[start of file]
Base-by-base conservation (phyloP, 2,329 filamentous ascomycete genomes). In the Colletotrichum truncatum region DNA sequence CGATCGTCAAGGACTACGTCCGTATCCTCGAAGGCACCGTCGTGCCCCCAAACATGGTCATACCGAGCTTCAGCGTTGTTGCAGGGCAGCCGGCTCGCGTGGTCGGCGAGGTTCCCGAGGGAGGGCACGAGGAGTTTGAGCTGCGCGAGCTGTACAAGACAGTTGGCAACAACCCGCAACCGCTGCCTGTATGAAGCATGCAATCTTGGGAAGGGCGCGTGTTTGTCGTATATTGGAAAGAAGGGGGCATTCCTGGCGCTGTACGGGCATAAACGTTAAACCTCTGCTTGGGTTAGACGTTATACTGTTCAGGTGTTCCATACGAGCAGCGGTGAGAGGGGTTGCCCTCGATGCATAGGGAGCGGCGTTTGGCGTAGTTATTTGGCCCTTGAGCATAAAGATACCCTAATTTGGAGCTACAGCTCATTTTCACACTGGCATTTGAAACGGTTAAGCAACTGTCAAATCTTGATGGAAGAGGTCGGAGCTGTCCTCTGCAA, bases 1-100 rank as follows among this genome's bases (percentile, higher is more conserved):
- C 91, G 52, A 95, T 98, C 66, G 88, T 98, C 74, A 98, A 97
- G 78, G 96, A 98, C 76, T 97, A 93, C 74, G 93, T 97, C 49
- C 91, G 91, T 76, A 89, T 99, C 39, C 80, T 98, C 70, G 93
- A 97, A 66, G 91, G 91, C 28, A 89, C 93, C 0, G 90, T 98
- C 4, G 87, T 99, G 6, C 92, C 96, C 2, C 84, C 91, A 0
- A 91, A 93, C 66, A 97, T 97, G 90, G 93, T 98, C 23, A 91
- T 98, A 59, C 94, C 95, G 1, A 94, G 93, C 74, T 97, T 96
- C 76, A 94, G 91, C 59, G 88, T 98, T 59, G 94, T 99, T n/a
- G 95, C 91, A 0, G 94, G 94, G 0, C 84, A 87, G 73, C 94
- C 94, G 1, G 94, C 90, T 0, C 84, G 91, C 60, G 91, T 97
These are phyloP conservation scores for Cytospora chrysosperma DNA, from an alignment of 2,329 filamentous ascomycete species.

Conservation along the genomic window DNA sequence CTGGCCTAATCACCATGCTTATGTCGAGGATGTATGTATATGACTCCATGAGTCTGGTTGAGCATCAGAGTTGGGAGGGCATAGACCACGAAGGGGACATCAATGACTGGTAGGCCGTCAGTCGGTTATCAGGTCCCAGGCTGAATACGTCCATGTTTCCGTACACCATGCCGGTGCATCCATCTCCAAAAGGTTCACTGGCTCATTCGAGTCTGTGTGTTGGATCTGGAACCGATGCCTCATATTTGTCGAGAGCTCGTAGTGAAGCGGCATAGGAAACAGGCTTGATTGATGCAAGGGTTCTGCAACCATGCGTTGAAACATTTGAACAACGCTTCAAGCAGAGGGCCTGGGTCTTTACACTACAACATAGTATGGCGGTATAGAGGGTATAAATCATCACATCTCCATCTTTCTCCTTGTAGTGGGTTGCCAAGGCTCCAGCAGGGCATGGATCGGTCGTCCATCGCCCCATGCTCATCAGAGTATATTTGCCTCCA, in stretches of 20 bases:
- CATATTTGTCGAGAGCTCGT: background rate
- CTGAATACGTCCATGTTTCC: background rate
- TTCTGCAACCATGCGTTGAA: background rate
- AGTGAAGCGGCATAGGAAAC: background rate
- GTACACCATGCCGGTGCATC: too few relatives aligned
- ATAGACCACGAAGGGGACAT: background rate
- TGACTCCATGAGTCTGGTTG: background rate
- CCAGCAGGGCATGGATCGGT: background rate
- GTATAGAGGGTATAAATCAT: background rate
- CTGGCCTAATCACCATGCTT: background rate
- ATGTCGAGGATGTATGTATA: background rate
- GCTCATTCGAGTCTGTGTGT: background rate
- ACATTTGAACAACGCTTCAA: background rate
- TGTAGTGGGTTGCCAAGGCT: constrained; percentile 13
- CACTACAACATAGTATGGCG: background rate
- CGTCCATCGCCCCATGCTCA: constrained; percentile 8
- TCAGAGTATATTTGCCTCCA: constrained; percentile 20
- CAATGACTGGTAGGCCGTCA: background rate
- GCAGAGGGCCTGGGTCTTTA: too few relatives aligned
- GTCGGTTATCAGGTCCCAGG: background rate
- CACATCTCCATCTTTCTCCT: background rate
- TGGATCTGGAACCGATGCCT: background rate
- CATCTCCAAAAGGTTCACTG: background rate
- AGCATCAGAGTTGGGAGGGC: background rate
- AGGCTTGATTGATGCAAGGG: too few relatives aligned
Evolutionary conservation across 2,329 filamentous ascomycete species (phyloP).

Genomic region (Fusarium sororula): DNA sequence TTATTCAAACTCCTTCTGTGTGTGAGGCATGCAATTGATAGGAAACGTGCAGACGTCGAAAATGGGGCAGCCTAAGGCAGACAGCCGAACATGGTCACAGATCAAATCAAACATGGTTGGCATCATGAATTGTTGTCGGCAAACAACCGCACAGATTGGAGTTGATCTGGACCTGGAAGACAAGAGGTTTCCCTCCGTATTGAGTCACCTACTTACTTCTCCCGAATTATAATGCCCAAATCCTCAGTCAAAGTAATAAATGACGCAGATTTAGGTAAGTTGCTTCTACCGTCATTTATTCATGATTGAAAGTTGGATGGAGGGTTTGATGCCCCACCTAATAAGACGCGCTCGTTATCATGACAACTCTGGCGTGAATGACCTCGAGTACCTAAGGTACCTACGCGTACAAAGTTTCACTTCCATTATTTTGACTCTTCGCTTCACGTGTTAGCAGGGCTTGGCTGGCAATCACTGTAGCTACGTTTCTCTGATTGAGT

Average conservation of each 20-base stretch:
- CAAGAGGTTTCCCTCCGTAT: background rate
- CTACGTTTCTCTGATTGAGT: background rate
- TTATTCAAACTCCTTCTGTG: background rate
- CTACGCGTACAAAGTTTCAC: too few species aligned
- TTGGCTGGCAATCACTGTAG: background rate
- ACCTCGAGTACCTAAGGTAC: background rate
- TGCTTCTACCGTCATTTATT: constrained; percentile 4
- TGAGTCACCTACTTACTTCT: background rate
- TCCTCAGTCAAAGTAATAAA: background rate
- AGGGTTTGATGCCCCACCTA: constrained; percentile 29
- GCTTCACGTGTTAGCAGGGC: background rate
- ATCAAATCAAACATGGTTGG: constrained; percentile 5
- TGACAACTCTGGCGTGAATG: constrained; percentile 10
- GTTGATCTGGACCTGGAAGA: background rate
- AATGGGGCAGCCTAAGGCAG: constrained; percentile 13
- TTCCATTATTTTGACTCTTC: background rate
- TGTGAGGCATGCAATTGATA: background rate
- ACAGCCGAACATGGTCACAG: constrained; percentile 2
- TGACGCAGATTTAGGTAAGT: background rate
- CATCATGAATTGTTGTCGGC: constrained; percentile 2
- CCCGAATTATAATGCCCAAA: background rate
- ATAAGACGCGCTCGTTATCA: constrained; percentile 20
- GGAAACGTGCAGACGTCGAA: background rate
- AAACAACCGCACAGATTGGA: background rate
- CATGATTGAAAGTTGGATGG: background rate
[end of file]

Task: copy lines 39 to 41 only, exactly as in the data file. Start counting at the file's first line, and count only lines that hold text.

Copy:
Evolutionary conservation across 2,329 filamentous ascomycete species (phyloP).

Genomic region (Fusarium sororula): DNA sequence TTATTCAAACTCCTTCTGTGTGTGAGGCATGCAATTGATAGGAAACGTGCAGACGTCGAAAATGGGGCAGCCTAAGGCAGACAGCCGAACATGGTCACAGATCAAATCAAACATGGTTGGCATCATGAATTGTTGTCGGCAAACAACCGCACAGATTGGAGTTGATCTGGACCTGGAAGACAAGAGGTTTCCCTCCGTATTGAGTCACCTACTTACTTCTCCCGAATTATAATGCCCAAATCCTCAGTCAAAGTAATAAATGACGCAGATTTAGGTAAGTTGCTTCTACCGTCATTTATTCATGATTGAAAGTTGGATGGAGGGTTTGATGCCCCACCTAATAAGACGCGCTCGTTATCATGACAACTCTGGCGTGAATGACCTCGAGTACCTAAGGTACCTACGCGTACAAAGTTTCACTTCCATTATTTTGACTCTTCGCTTCACGTGTTAGCAGGGCTTGGCTGGCAATCACTGTAGCTACGTTTCTCTGATTGAGT

Average conservation of each 20-base stretch: